- up to 25 drops essential oils of your choosing (I am partial to citrus scents like sweet orange, grapefruit and lemon. Peppermint, lavender and rosemary is also a nice combination, as is rose and grapefruit)
Combine in a spray bottle and spritz several times away from your body, being careful not to directly inhale the spray.
Lavender Tea Tree After-Shower Spray
- 2 cups water
- ½ cup white distilled vinegar
- 25 drops tea tree essential oil
- 10 drops lavender essential oil
Combine ingredients in spray bottle and spritz the shower walls and tub after you bathe. No need to scrub or rinse afterwards. Vinegar cleans, while tea tree and lavender essential oils inhibit the growth of mold and mildew. Not recommended for families with baby boys. Both tea tree and lavender essential oils can alter hormones in male infants.
Paper towels are not only expensive, but they create a massive amount of waste in our landfills each year. Cloth is a cheaper and more eco-friendly option. Here are several suggestions for creating your own cloth towels:
- Cut up an old bath towel into rags. One bath towel can yield over a dozen rags.
- Re-purpose old washcloths as rags.
- Old t-shirts make great rags for dusting, cleaning wood and leather, as well as windows and mirrors. Simply cut off the sleeves and neckline of a t-shirt, and then cut along the side seams. Finally, cut the t-shirt into rags.
- Make unpaper towels by using the sewing instructions described for cloth napkins. Good fabrics to use are 100% unbleached cotton muslin, waffle-weave muslin, and kitchen toweling. Visit your local fabric store and peruse the utility fabrics. I guarantee you will be inspired!
We all have those “problem areas” in our home, where it’s all too easy to allow clutter to pile up. It might be a closet, the kitchen table, or our trouble area: the basement. One of the easiest and quickest ways for me to feel as though my home is clean, is to organize one of these areas, but finding the motivation can prove troublesome when the task seems daunting. Here are my tricks:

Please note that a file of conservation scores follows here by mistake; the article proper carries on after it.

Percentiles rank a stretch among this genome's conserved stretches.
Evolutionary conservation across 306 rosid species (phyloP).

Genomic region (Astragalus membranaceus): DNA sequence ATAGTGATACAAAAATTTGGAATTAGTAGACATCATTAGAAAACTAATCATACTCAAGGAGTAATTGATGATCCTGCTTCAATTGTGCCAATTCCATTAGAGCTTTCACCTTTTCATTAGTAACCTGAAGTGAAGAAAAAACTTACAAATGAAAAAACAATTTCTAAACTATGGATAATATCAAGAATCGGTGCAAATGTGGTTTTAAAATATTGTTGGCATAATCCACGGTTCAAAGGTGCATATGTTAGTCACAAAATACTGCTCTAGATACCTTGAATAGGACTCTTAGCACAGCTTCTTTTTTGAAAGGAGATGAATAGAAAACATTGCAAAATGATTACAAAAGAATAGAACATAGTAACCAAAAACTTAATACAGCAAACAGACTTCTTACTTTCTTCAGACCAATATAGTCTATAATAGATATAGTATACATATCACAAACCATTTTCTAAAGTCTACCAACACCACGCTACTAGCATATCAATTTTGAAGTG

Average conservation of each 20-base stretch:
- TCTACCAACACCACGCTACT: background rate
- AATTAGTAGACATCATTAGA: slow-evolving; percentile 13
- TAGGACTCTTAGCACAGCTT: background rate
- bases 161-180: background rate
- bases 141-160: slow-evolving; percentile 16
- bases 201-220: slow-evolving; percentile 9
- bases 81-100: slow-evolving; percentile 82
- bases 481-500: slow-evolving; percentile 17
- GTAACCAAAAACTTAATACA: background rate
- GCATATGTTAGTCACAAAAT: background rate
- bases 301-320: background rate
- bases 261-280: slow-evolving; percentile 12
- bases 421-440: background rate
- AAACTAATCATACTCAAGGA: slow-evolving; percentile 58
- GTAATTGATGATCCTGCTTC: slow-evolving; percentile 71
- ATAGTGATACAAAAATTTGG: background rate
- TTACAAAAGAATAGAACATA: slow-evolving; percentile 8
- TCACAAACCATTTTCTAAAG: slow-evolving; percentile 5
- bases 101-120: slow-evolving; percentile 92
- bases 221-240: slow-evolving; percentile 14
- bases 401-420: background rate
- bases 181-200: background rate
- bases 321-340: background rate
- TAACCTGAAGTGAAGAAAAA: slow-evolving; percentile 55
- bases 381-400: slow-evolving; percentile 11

- Focus on one small area at a time.
- Set a timer for 15 minutes and allow yourself to stop when the time is up. Chances are, you’ll want to continue.
- Set-up several cardboard boxes in your home labeled: donate, sell, re-purpose, give-away. When a box is full, empty it.
- Think before you buy – every time. Do we truly need this? What function does it serve? Where will it go? What will we do with this when it’s no longer needed? This helps me determine whether an item is important enough to claim space in our home.
- Change out seasonal décor. Small gestures such as rearranging furniture, changing out linens or refreshing a painted winterscape for a photograph of spring flowers can instantly brighten a space. Or think about bringing nature indoors; it’s free, beautiful, natural, compostable, saves storage space and best of all, there will be a memory behind it.
Homemade Laundry Powder
Making your own laundry powder is not only extremely cost-effective, but is simple and ensures no pesky chemicals are left on your clothes, your skin, or in our water supply. Visit this post for a how-to.
Wool Dryer Balls
Replace chemical-laden dryer sheets with homemade wool dryer balls using 100% wool yarn or felt old woolen items such as a blanket, sweater or a variety of old hats and stitching into balls. Wool dryer balls last for 7+ years, are completely non-toxic, replace the need for fabric softener and dryer sheets as well as shorten drying time; this equates to a cost savings of many hundreds, if not thousands of dollars. Visit this post for my tips and tricks.